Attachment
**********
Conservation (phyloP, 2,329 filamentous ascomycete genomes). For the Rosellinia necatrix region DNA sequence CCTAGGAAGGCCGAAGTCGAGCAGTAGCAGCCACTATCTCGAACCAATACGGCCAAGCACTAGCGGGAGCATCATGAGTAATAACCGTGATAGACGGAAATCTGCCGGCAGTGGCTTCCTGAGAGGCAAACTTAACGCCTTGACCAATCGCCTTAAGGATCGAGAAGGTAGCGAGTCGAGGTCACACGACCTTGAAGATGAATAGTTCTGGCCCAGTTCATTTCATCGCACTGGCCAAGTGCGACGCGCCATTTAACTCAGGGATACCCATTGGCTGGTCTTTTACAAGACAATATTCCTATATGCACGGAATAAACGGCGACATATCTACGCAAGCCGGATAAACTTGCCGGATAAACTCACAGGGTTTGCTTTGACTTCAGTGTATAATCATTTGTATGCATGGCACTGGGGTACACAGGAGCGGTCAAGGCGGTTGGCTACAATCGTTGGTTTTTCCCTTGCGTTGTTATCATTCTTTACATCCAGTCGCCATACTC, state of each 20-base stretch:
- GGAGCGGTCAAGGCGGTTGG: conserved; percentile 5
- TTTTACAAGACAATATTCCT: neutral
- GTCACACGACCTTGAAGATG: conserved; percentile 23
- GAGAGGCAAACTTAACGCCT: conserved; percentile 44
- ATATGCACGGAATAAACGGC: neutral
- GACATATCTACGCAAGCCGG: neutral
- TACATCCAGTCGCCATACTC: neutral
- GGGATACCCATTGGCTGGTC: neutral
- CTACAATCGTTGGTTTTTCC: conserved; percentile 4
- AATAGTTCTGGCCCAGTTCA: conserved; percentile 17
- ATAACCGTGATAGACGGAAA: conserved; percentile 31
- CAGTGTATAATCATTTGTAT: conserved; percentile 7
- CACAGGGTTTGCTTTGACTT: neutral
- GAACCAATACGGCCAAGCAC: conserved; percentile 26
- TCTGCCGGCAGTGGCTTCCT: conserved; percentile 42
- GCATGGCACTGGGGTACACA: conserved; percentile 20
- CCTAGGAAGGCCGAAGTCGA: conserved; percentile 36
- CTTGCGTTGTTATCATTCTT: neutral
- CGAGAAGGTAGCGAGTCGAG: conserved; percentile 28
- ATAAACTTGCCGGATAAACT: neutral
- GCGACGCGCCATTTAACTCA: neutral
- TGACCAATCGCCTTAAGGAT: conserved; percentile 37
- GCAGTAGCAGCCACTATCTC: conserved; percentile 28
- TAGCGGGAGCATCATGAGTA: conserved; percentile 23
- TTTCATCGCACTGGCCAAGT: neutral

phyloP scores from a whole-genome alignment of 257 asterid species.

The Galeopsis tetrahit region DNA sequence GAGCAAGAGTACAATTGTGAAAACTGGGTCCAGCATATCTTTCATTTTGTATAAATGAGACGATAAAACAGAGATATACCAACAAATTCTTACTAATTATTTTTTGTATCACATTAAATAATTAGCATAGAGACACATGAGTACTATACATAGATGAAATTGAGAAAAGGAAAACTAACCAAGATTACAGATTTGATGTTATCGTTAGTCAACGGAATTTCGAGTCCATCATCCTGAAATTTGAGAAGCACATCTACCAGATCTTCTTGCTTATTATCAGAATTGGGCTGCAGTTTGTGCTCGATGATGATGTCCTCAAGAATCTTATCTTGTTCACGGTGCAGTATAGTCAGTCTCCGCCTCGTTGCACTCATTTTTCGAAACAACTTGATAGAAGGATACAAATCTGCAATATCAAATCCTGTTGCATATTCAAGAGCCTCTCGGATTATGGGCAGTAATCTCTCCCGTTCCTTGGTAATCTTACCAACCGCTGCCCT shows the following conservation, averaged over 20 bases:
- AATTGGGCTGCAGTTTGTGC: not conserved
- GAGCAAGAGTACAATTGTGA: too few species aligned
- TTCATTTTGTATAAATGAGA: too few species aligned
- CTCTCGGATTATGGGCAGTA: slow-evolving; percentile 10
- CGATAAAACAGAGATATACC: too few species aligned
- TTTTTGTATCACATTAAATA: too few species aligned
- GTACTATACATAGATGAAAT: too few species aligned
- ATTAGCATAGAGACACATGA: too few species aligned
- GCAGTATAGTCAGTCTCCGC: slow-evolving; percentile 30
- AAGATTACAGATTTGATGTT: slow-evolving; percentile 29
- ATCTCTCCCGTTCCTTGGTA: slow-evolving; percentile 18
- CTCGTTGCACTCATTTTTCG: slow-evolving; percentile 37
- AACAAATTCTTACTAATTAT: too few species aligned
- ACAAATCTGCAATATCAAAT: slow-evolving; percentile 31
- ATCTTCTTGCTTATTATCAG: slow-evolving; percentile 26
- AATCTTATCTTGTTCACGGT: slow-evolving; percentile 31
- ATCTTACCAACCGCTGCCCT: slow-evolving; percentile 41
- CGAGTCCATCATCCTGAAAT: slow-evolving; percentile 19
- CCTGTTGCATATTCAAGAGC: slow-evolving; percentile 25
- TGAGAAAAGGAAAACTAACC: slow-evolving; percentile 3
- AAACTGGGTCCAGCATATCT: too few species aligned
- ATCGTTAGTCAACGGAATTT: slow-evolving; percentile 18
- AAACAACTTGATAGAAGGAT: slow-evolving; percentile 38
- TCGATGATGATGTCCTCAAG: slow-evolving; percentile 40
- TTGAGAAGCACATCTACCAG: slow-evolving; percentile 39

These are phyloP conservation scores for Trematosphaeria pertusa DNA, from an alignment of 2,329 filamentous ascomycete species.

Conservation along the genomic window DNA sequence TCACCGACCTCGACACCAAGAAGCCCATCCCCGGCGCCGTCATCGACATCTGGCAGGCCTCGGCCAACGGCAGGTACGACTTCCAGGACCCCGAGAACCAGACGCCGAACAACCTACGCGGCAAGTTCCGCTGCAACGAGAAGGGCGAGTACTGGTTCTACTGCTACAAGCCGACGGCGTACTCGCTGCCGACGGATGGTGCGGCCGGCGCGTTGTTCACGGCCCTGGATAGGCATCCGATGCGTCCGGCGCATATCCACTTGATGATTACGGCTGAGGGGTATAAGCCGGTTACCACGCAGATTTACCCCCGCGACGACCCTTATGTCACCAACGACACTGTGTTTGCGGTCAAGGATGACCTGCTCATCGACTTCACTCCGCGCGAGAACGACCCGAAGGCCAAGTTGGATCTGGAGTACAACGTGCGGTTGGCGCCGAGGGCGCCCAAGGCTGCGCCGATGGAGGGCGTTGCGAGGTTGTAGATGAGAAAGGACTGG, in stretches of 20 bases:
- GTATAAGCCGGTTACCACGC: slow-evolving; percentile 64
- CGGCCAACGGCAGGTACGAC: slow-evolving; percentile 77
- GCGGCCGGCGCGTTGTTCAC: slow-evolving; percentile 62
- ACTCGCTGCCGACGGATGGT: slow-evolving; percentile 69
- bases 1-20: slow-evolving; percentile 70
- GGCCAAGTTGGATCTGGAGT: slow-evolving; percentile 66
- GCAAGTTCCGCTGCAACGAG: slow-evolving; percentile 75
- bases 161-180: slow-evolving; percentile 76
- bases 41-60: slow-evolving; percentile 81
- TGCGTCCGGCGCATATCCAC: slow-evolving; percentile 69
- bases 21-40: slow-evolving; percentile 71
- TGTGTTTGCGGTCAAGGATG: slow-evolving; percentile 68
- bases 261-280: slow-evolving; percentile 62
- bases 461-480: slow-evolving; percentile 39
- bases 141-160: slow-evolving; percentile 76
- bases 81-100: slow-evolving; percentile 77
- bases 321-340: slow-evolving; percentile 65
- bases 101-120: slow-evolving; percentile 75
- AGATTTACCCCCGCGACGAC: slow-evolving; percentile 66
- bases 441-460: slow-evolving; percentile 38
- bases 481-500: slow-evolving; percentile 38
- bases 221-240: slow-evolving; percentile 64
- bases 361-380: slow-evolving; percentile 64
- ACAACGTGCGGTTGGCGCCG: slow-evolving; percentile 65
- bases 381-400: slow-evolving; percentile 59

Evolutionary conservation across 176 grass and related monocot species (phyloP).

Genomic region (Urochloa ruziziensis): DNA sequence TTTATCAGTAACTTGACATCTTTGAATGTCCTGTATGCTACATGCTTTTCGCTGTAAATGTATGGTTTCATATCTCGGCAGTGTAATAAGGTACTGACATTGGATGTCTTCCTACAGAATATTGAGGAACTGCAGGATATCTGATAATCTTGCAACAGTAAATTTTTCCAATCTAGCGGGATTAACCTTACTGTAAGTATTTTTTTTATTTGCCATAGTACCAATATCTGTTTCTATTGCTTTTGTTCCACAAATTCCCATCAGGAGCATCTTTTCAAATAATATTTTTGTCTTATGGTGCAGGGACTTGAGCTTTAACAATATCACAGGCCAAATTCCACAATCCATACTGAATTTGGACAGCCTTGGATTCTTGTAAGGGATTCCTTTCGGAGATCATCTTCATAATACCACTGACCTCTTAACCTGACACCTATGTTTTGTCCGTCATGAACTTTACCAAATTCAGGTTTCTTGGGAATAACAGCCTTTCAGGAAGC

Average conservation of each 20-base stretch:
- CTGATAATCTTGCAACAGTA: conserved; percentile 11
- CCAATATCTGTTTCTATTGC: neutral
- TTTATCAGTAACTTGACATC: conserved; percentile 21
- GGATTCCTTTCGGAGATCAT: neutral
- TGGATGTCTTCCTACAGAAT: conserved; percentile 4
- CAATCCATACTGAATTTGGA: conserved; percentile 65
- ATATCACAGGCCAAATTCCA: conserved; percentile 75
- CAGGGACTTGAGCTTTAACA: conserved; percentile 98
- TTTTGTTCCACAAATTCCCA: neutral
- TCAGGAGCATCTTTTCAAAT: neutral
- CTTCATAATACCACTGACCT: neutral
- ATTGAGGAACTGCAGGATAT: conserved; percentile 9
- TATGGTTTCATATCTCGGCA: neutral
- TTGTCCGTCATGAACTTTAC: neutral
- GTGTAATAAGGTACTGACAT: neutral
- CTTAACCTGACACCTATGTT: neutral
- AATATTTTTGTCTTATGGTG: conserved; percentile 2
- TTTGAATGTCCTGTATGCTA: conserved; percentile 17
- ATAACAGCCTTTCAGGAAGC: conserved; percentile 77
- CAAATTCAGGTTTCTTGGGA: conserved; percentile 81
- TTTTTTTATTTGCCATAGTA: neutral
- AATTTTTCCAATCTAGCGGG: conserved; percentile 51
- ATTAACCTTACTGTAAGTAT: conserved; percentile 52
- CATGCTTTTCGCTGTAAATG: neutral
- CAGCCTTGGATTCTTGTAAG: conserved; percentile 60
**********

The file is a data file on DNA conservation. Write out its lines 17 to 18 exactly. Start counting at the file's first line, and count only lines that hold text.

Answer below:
- GCATGGCACTGGGGTACACA: conserved; percentile 20
- CCTAGGAAGGCCGAAGTCGA: conserved; percentile 36